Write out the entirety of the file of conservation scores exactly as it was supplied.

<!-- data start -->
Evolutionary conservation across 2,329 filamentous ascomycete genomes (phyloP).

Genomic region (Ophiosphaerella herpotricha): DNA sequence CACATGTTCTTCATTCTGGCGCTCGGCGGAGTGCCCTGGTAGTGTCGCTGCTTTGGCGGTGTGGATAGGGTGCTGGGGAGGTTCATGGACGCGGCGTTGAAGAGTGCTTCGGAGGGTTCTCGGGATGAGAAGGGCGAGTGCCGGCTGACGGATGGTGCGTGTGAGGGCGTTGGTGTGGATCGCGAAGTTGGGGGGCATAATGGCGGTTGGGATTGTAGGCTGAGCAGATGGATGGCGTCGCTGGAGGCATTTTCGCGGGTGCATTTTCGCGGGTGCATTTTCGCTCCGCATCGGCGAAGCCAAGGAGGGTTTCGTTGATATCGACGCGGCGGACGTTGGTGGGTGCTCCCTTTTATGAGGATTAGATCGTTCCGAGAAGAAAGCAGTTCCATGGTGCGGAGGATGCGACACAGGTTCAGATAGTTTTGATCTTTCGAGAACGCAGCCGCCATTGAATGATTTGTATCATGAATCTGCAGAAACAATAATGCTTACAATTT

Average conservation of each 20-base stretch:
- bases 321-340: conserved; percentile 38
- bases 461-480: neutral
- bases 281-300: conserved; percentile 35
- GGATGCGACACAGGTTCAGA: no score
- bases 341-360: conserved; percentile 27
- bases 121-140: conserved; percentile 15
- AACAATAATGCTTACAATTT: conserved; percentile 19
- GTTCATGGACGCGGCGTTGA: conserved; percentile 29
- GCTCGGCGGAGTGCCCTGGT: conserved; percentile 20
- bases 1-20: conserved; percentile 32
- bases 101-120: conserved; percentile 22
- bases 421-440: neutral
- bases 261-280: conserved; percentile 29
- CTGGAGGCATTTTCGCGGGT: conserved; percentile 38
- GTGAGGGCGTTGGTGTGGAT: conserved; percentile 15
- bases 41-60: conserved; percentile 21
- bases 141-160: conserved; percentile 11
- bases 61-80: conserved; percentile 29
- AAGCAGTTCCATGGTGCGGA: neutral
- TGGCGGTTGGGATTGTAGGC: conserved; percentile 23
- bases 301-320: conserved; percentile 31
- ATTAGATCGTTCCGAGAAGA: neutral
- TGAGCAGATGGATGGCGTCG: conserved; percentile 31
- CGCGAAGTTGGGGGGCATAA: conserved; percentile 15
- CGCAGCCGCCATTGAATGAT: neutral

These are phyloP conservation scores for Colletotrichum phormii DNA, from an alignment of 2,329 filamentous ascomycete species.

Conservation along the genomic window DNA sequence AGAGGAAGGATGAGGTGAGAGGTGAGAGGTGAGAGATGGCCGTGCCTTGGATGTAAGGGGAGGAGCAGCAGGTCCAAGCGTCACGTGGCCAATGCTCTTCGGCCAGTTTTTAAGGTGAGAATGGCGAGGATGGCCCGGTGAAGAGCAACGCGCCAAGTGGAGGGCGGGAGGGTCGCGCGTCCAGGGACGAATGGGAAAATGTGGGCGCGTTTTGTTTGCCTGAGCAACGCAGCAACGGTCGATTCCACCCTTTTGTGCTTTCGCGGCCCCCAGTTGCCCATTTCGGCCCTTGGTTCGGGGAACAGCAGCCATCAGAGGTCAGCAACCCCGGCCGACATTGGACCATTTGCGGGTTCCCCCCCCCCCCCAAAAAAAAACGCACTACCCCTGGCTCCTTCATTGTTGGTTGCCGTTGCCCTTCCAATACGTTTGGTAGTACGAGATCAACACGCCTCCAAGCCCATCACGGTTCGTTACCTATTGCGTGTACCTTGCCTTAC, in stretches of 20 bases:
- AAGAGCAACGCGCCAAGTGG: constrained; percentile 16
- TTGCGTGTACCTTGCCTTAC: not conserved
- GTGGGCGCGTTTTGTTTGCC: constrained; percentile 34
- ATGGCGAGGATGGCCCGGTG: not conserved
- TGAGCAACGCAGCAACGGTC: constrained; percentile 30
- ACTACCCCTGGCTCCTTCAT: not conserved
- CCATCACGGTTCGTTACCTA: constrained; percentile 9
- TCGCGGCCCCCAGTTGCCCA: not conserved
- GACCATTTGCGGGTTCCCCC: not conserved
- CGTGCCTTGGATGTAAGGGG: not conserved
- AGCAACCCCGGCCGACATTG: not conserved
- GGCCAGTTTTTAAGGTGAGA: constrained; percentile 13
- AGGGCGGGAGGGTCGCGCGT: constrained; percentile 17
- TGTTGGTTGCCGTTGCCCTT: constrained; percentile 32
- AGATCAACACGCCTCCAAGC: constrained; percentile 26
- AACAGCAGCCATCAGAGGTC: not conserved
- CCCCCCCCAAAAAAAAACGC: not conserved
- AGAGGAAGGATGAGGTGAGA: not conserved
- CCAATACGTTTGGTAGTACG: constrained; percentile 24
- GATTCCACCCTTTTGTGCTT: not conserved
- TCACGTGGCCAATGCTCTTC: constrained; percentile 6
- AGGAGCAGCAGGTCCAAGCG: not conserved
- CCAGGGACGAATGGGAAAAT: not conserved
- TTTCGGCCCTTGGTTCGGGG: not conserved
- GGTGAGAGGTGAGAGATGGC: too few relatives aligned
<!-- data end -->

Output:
Evolutionary conservation across 2,329 filamentous ascomycete genomes (phyloP).

Genomic region (Ophiosphaerella herpotricha): DNA sequence CACATGTTCTTCATTCTGGCGCTCGGCGGAGTGCCCTGGTAGTGTCGCTGCTTTGGCGGTGTGGATAGGGTGCTGGGGAGGTTCATGGACGCGGCGTTGAAGAGTGCTTCGGAGGGTTCTCGGGATGAGAAGGGCGAGTGCCGGCTGACGGATGGTGCGTGTGAGGGCGTTGGTGTGGATCGCGAAGTTGGGGGGCATAATGGCGGTTGGGATTGTAGGCTGAGCAGATGGATGGCGTCGCTGGAGGCATTTTCGCGGGTGCATTTTCGCGGGTGCATTTTCGCTCCGCATCGGCGAAGCCAAGGAGGGTTTCGTTGATATCGACGCGGCGGACGTTGGTGGGTGCTCCCTTTTATGAGGATTAGATCGTTCCGAGAAGAAAGCAGTTCCATGGTGCGGAGGATGCGACACAGGTTCAGATAGTTTTGATCTTTCGAGAACGCAGCCGCCATTGAATGATTTGTATCATGAATCTGCAGAAACAATAATGCTTACAATTT

Average conservation of each 20-base stretch:
- bases 321-340: conserved; percentile 38
- bases 461-480: neutral
- bases 281-300: conserved; percentile 35
- GGATGCGACACAGGTTCAGA: no score
- bases 341-360: conserved; percentile 27
- bases 121-140: conserved; percentile 15
- AACAATAATGCTTACAATTT: conserved; percentile 19
- GTTCATGGACGCGGCGTTGA: conserved; percentile 29
- GCTCGGCGGAGTGCCCTGGT: conserved; percentile 20
- bases 1-20: conserved; percentile 32
- bases 101-120: conserved; percentile 22
- bases 421-440: neutral
- bases 261-280: conserved; percentile 29
- CTGGAGGCATTTTCGCGGGT: conserved; percentile 38
- GTGAGGGCGTTGGTGTGGAT: conserved; percentile 15
- bases 41-60: conserved; percentile 21
- bases 141-160: conserved; percentile 11
- bases 61-80: conserved; percentile 29
- AAGCAGTTCCATGGTGCGGA: neutral
- TGGCGGTTGGGATTGTAGGC: conserved; percentile 23
- bases 301-320: conserved; percentile 31
- ATTAGATCGTTCCGAGAAGA: neutral
- TGAGCAGATGGATGGCGTCG: conserved; percentile 31
- CGCGAAGTTGGGGGGCATAA: conserved; percentile 15
- CGCAGCCGCCATTGAATGAT: neutral

These are phyloP conservation scores for Colletotrichum phormii DNA, from an alignment of 2,329 filamentous ascomycete species.

Conservation along the genomic window DNA sequence AGAGGAAGGATGAGGTGAGAGGTGAGAGGTGAGAGATGGCCGTGCCTTGGATGTAAGGGGAGGAGCAGCAGGTCCAAGCGTCACGTGGCCAATGCTCTTCGGCCAGTTTTTAAGGTGAGAATGGCGAGGATGGCCCGGTGAAGAGCAACGCGCCAAGTGGAGGGCGGGAGGGTCGCGCGTCCAGGGACGAATGGGAAAATGTGGGCGCGTTTTGTTTGCCTGAGCAACGCAGCAACGGTCGATTCCACCCTTTTGTGCTTTCGCGGCCCCCAGTTGCCCATTTCGGCCCTTGGTTCGGGGAACAGCAGCCATCAGAGGTCAGCAACCCCGGCCGACATTGGACCATTTGCGGGTTCCCCCCCCCCCCCAAAAAAAAACGCACTACCCCTGGCTCCTTCATTGTTGGTTGCCGTTGCCCTTCCAATACGTTTGGTAGTACGAGATCAACACGCCTCCAAGCCCATCACGGTTCGTTACCTATTGCGTGTACCTTGCCTTAC, in stretches of 20 bases:
- AAGAGCAACGCGCCAAGTGG: constrained; percentile 16
- TTGCGTGTACCTTGCCTTAC: not conserved
- GTGGGCGCGTTTTGTTTGCC: constrained; percentile 34
- ATGGCGAGGATGGCCCGGTG: not conserved
- TGAGCAACGCAGCAACGGTC: constrained; percentile 30
- ACTACCCCTGGCTCCTTCAT: not conserved
- CCATCACGGTTCGTTACCTA: constrained; percentile 9
- TCGCGGCCCCCAGTTGCCCA: not conserved
- GACCATTTGCGGGTTCCCCC: not conserved
- CGTGCCTTGGATGTAAGGGG: not conserved
- AGCAACCCCGGCCGACATTG: not conserved
- GGCCAGTTTTTAAGGTGAGA: constrained; percentile 13
- AGGGCGGGAGGGTCGCGCGT: constrained; percentile 17
- TGTTGGTTGCCGTTGCCCTT: constrained; percentile 32
- AGATCAACACGCCTCCAAGC: constrained; percentile 26
- AACAGCAGCCATCAGAGGTC: not conserved
- CCCCCCCCAAAAAAAAACGC: not conserved
- AGAGGAAGGATGAGGTGAGA: not conserved
- CCAATACGTTTGGTAGTACG: constrained; percentile 24
- GATTCCACCCTTTTGTGCTT: not conserved
- TCACGTGGCCAATGCTCTTC: constrained; percentile 6
- AGGAGCAGCAGGTCCAAGCG: not conserved
- CCAGGGACGAATGGGAAAAT: not conserved
- TTTCGGCCCTTGGTTCGGGG: not conserved
- GGTGAGAGGTGAGAGATGGC: too few relatives aligned